When I start to look at how I can market a property, play or season I really revert to the same creative approach.  I seek out the core of what gets me emotionally invested in the material and drives me to want our future audiences to feel that same pull when they interact with any of the marketing pieces.  As with directing, I dive into research to see how similar shows have been marketed as well as learning more about the property or organization itself.  Once done, you can create key art, campaigns and strategies that are really in line with the core of what you are representing and ultimately will be powerful enough for people to want to buy a ticket.  And of course, it is great to work with a talented marketing team brings more ideas to the table and executes them in ways you didn’t even dream. 

I think both are informed by not settling for what is on the surface and can easily be presented. Gimmicks in either discipline only get you so far and don’t help to serve the overall purpose of the presentation.  It really demands a deep knowledge, commitment and love of the material in order to expect any audience to feel the same way about it.  And of course, it should be fun!  It’s a creative process after all and you just have to be open to the possibility of what you may discover.

4)  What is one piece of marketing advice you would give to companies big and small out there – something that you live by?
MH: Be clean and clear with your messaging and overall concept.  Nothing drives me crazier than a busy, wordy, and/or visually assaulting ad that I can’t absorb in the blink of an eye and can’t decipher who they are talking to.  As I mentioned in the last answer, you tell a story through marketing and you need to be as specific and clear with your choices as you do when you are working on a play.  When starting on a campaign I try to remind myself that a great majority of people who will see the marketing don’t care about the thing I’m trying to promote so it really drives me to create something with information that is easy to digest and embodies an overall concept that resonates.  Marketing is more than just a tool to help inform people of the time, place and how to buy tickets (though that information is very important and again should be easy to access), but it has the power to affect them in a personal way that also provides a universal sense of what the story is about or the core values of an organization.  As with all things, this is easier said than done.  Sometimes you really hit the target and sometimes you miss, but usually I find less is more and that is advice companies big or small can access no matter what their budget or resources are.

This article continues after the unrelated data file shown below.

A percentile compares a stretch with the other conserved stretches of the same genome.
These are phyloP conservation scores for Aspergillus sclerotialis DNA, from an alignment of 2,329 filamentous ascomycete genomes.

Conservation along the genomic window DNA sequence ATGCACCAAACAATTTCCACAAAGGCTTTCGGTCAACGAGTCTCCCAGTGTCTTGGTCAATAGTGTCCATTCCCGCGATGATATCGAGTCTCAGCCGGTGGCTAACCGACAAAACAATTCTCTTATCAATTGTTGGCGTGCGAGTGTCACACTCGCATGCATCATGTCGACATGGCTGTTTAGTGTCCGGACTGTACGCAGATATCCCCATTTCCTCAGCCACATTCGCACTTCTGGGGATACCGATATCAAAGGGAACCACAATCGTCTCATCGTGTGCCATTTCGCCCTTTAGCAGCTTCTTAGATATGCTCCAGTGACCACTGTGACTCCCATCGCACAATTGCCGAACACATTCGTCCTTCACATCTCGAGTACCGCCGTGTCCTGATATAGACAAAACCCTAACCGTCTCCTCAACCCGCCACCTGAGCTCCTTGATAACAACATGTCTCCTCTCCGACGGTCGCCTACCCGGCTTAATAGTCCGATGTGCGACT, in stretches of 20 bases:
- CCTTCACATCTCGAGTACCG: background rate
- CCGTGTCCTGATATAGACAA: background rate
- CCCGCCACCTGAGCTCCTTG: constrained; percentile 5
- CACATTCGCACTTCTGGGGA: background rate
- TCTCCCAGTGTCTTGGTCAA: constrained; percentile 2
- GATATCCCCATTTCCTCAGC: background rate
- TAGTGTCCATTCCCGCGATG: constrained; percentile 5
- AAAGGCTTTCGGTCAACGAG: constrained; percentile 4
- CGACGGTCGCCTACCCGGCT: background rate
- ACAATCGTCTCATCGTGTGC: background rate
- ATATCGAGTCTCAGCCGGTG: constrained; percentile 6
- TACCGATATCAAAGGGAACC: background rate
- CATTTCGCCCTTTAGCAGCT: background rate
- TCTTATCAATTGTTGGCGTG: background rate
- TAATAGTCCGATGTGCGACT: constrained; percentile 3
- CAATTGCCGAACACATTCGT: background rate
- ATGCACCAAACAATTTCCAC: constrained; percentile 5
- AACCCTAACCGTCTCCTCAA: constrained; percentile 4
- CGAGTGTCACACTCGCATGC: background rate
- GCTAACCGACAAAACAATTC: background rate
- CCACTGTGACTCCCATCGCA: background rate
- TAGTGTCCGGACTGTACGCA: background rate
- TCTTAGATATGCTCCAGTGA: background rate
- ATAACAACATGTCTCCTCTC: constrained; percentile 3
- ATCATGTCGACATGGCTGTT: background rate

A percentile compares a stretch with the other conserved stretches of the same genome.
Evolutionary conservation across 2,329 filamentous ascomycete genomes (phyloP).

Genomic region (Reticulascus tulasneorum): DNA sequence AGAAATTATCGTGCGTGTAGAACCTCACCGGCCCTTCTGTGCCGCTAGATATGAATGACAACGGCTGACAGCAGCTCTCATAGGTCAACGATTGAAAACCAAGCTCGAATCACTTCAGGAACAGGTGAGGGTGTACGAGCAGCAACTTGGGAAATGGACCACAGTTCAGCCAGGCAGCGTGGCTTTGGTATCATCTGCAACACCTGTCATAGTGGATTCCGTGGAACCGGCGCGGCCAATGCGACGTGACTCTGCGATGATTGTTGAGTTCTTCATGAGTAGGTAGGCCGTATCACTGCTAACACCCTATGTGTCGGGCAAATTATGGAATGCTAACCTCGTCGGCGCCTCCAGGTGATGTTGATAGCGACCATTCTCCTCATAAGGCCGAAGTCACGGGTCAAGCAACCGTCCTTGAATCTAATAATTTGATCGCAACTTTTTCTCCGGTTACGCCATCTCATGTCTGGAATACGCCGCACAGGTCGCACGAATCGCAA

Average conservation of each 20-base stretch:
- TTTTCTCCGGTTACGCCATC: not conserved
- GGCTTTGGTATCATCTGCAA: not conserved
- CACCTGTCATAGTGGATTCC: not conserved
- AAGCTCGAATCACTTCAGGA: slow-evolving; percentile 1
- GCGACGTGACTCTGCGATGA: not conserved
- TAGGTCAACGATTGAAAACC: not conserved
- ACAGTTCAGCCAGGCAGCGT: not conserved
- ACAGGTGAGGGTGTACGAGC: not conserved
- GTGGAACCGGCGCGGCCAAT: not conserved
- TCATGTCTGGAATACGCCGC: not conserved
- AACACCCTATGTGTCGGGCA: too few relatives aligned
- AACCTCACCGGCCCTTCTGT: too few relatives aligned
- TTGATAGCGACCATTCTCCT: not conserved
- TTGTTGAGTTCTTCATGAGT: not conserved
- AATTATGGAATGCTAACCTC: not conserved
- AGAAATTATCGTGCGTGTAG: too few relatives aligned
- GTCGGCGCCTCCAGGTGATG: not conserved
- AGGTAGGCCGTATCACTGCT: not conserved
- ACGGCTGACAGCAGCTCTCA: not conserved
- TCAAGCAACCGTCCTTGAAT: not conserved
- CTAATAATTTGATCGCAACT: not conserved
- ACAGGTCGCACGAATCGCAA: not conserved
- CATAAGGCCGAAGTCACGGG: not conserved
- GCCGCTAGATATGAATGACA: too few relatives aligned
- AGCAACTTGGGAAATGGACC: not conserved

5) You are a recent New York transplant.  What excites you about the Big Apple?
MH: Everything!  I’m in the midst of a major love affair with this city that is starting to become a serious commitment.  Walking through the park, taking in the opera at the Met, eating the amazing food, hearing too many languages to count as you walk down the street, working with a terrific company in the heart of it all – it is so incredible!  Of course, then you throw in the theater and it truly becomes the greatest city in the world.  I’m really excited to immerse myself into this amazing community as an artist and administrator.  I would love to be as deeply involved as I was back in Seattle.  Reaching out to my previous contacts, as well as meeting new ones in organizations like the League of Professional Women provides a good start.

6)  What are the challenges facing women in American theater?
MH: It is an interesting time for women in theater.  My generation has definitely benefited from the battles previous generations have fought in that I have never personally felt I’ve been held back from pursuing my passions and goals because I am a woman.  I know it is still out there and that women are not necessarily getting the same opportunities to tell their stories and lead our great institutions at the same rate as men, but I find that each year there seems to be more women in charge, more plays produced, directed and written by women, and more men that don’t adhere to the old mentality of what a women is or isn’t capable of.  Personally, I think the greatest hurdle is that too many times I get in my own way and allow doubts to plague my own sense of what I can and should accomplish in a way that I feel men just don’t when pursuing the same goals.

7)  What gives you hope for women in American theater?
MH: The good news is I’m surrounded by many accomplished women in the theater and we can continue to provide support for each other as we all seek balance and respect within this field across the country.  It continues to get better by the act of us just doing the work, doing it well, supporting the work of your sisters and letting our passion for theatre inspire us to leave a legacy that becomes undeniable.